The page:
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Clinton Fills More Second-Term Jobs President Also Reappointing Attorney General Janet Reno

President Clinton announced more progress in filling second-term job vacancies Friday by nominating Chicago lawyer William Daley as commerce secretary and the hostage-freeing Rep. Bill Richardson, D-N.M., as ambassador to the United Nations.

In an afternoon news conference disrupted when Daley, 48, fainted and tumbled off a riser, Clinton also announced almost offhandedly that he is reappointing Attorney General Janet Reno. She will stay on along with Health and Human Services Secretary Donna Shalala and Environmental Protection Agency chief Carol Browner, Clinton said.

His announcement ended weeks of uncertainty about Reno’s future amid resentment by some in the White House that she has appointed four independent prosecutors to investigate administration officials.

Nearing completion of a new economic team, Clinton said that Charlene Barshefsky, acting U.S. trade representative for the past eight months, will be permanently appointed. She faces a legal obstacle to Senate confirmation in once having represented Canadian trade interests.

Instead of splitting the job of outgoing National Economic Adviser Laura D’Andrea Tyson between her two deputies, Gene Sperling and Daniel Tarullo, a plan that was under consideration, Clinton gave the post to Sperling and awarded Tarullo the new title of assistant to the president for international economic policy.

Whatever the titles are, Clinton made it clear that Treasury Secretary Robert Rubin, “the captain of our economic team,” will continue to rule the policy-making roost.

Economic portfolios remaining unassigned after Friday’s appointments are the secretary of labor’s job and the chairmanship of the Council of Economic Advisers. In addition, Clinton still must find secretaries of transportation and housing, and staff several high-ranking White House positions. He has said he expects to fill the organization chart by Christmas.

Clinton said he will soon announce the Reno reappointment and some others “formally,” after finishing interviews with current officeholders.

William Daley, brother of Chicago Mayor Richard M. Daley, worked as White House point man to steer the North American Free Trade Agreement through Congress in 1993. He narrowly missed 1992 nomination as Clinton’s transportation secretary when the president picked Federico Pena, in part to please Latino groups. This time, Daley was prominently mentioned for both the transportation and commerce posts. He got commerce, replacing Mickey Kantor.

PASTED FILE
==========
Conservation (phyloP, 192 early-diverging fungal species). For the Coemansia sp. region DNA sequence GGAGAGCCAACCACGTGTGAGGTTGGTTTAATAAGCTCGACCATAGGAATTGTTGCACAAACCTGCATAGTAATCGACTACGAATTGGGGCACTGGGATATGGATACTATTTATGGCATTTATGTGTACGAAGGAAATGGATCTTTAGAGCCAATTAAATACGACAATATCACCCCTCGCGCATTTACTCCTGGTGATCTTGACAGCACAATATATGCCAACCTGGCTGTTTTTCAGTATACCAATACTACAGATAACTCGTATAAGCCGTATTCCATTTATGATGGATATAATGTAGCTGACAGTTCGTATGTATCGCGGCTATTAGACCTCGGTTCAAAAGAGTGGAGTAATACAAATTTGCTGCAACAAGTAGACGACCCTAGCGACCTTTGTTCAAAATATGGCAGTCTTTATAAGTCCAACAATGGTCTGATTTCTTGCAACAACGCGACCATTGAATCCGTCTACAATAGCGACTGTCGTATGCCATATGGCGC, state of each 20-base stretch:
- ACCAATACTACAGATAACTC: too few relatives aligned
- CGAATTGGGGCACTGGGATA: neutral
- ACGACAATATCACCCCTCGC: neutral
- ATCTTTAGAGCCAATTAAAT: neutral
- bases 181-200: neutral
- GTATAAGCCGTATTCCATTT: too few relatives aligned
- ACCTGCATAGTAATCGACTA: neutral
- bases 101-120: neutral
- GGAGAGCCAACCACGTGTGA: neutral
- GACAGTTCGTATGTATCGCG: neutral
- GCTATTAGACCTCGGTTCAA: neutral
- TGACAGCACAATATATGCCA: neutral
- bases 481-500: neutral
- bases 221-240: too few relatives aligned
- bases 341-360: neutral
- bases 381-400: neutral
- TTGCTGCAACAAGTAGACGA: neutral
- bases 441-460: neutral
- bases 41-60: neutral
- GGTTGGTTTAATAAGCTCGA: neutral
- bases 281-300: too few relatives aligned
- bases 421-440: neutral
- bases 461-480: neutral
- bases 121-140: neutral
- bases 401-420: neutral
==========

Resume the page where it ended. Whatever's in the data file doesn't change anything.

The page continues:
“Public service often is demeaned and denigrated in these days,” Daley, whose father also was Chicago’s mayor, said in accepting Clinton’s appointment, “but I have a very different view. I come from a family in which we were taught by word and example that there is no higher calling or greater trust.”

The already high stock of Richardson, 49, rose further in Clinton’s esteem recently when he negotiated the release of an American held by North Korea and won freedom for an American, an Australian and a Kenyan captured by African insurgents. “Just this week,” Clinton noted, “Congressman Richardson was huddled in a rebel chieftain’s hut in Sudan, eating barbecued goat and negotiating the freedom of three hostages.”

Richardson, whose mother is Mexican and who has led Congress’ Hispanic Caucus, launched remarks accepting the U.N. nomination by jokingly apologizing to his family for his Sudan ride “in the DC-3, 50 years old, without windows.” He was directing similar quips to his congressional staff when Daley, standing behind him, lurched forward with his head lowered. He took four staggering steps and fell headlong into the first row of reporters’ seats. He held both hands to his head. “Where’s my doctor?” Clinton called out.

After officials helped Daley out of the overheated auditorium in the Old Executive Office Building adjoining the White House, Clinton told the audience, “I think he’s fine. I think he’s fainted.”

Officials escorted Daley out of the room. Daley returned in about 10 minutes, looking grim, just in time to leave the stage while Clinton fielded questions. White House press secretary Mike McCurry said later that Daley, who hadn’t eaten lunch, indeed had fainted. Doctors checked his vital signs and pronounced him well, McCurry said.

xxxx CABINET UNDER CONSTRUCTION President Clinton’s progress in building a new 14-member Cabinet: Nominated: Secretary of State: Madeleine Albright, the U.N. ambassador, to replace Warren Christopher. Defense Secretary: William Cohen, the Republican senator from Maine, to replace William Perry. Commerce Secretary: Bill Daley, the Chicago lawyer, to replace Mickey Kantor.

Leaving: Secretary of Transportation Federico Pena Energy Secretary Hazel O’Leary Housing Secretary Henry Cisneros Labor Secretary Robert Reich

Expected to stay: Attorney General Janet Reno Treasury Secretary Robert Rubin Education Secretary Richard Riley Health and Human Services Donna Shalala Interior Secretary Bruce Babbitt Agriculture Secretary Dan Glickman Secretary of Veterans Affairs Jesse Brown -Associated Press


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